My 6th grade teacher, Miss O’Meara, introduced me to the aphorism “so near and yet so far away”. I was a curious 12 year old and struggled to understand the meaning of this contradictory wisdom. Whatever was she talking about, I wondered. Miss O’Meara was fearful and authoritarian. Asking was not an option. I would have to figure it out for myself.
It took me decades. So near- a friend and soulmate who moved to Ohio-so far away from hugs and conversation. So near- my teenaged son showered with maternal love and spiritual embrace- so far away in rebellion and independence. And now, volunteering at Worcester Fellowship, I am having a current experience of this contradictory wisdom.
In the early weeks of Thursday Café, I went out to the sidewalks of Pleasant Street adjacent to All Saints. My purpose was to do street hospitality. I put out a simple invitation to passersby: “The church is open. Would you like to come in for a hot lunch?” Folks, most generally responded in one of two ways- either accepting the invite or saying “thank you”-what a good service to offer.
I am member of All Saints. I am a Lay Eucharistic Minister. I am on the vestry. I have an assignment on the greeter rotation. I am “known to the treasurer”. In all of these roles, I am in the church building proper. It is a place familiar and safe in ways practical and transcendent. By contrast, the sidewalk felt quite unfamiliar and not necessarily safe. Abandoned buildings, rushing traffic and many pedestrians looking both worn and worn out.
This sidewalk experience was spiritually startling. How could life inside the church feel so safe and predictable when life on the church’s sidewalk felt so rough and complex? Surely a manifestation of near and far away.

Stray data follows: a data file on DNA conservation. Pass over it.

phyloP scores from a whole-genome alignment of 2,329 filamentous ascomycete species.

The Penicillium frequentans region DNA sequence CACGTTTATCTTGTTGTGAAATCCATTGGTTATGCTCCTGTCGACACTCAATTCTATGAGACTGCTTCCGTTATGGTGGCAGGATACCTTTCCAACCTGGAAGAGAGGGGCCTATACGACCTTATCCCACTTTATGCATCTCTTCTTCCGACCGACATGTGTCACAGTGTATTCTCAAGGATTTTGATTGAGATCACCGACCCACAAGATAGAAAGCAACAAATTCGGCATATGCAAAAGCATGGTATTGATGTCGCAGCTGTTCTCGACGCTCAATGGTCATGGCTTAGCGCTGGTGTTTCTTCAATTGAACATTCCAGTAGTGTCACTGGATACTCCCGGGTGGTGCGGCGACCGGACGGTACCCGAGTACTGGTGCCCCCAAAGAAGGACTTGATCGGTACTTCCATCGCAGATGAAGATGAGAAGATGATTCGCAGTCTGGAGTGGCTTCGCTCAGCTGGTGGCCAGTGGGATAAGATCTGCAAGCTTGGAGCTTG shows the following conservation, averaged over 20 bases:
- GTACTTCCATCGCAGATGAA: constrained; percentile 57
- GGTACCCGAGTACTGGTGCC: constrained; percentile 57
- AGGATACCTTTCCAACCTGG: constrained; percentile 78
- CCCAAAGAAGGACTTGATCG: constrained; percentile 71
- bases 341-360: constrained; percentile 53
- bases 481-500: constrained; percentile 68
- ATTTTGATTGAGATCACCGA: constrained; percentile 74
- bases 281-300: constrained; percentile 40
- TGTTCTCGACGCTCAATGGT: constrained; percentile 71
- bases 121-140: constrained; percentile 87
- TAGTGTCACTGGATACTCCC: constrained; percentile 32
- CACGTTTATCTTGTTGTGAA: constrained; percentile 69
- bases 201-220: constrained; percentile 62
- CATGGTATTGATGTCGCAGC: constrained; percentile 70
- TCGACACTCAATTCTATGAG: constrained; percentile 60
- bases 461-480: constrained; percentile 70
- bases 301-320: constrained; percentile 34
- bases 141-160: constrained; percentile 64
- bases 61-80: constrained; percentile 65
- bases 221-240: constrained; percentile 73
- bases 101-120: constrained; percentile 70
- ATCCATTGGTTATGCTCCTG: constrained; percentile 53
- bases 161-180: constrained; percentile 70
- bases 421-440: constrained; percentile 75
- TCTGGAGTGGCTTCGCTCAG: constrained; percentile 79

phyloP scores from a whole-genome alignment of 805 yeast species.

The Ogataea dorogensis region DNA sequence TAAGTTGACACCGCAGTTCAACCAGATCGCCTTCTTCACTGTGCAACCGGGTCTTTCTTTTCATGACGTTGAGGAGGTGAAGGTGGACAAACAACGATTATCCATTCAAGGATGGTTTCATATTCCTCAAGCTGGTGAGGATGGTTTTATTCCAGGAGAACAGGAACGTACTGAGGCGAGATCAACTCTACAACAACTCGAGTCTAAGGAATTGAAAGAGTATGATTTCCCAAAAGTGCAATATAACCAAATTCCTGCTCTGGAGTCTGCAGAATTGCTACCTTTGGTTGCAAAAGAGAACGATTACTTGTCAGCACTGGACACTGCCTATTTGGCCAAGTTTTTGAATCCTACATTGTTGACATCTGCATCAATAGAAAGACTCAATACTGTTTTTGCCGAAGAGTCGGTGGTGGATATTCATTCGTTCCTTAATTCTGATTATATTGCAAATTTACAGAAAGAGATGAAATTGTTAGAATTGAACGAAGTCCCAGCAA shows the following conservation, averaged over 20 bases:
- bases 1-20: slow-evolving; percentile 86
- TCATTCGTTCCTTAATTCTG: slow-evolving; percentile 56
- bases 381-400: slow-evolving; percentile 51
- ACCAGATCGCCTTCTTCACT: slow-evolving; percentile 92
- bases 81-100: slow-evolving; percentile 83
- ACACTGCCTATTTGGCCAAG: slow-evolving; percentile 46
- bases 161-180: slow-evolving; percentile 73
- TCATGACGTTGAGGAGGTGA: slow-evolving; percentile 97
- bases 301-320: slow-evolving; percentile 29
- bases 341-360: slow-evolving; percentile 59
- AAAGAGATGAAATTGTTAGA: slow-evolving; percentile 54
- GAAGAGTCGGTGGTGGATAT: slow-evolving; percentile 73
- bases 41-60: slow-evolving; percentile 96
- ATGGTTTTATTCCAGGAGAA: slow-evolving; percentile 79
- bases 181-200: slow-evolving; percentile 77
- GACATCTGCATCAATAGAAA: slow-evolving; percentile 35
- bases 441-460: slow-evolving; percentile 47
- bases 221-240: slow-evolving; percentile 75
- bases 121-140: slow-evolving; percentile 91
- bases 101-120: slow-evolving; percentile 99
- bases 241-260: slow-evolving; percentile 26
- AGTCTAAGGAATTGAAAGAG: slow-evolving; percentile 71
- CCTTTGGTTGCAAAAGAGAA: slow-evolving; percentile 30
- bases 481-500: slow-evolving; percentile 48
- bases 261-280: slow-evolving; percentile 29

My prayer is that, in this case, the near and far away move a lot closer together.
Gail B. 02/18/2016
For many Ash Wednesday is a curiosity. I remember being in school as a young boy that we could tell who was Catholic or Episcopalian by the smudges on foreheads on Ash Wednesday, (and sometimes on the day after depending upon how well folks had washed).
There is something deeply human about Ash Wednesday and the invitation in my tradition to the keeping of a Holy Lent.
Recently through the work of Richard Rohr and Ilia Delio and their connection between the Cosmic Christ and the origins of the universe, I have come to a state of nearly constant awe that we are all made of bits of the matter that burst forth from the womb of creation at the instant of the Big Bang.
We are all made of cosmic dust that has been present through all of time and we will return to the creative heart and imagination of God when we are dead and buried. It may seem to some a rather macabre thing to be in awe of.
For those of us who follow God through the life, ministry, death, resurrection and ongoing life of Jesus of Nazareth it seems to me this has to be the ground of our hope that all of this will end well.
For the next 40 days, excluding Sundays, I hope to rest in my awe and become active and faithful in new ways as I continue in the becoming, the continuing unfolding of what God seeks to do through me.
For me this kind of inner work is not limiting, but rather profoundly freeing. My 'success' as a follower of Jesus does not depend on my ideas, or my imagination, but chiefly in my willingness to watch and see, listen and hear, treasure and love the presence of the Cosmic Christ that dwells in all that is around us. Everything and everyone created bears the thumbprint of God.
That's nothing short of awesome as I've come to understand that word. Come Holy Spirit and guide me through my time in the desert to the place of my resurrection.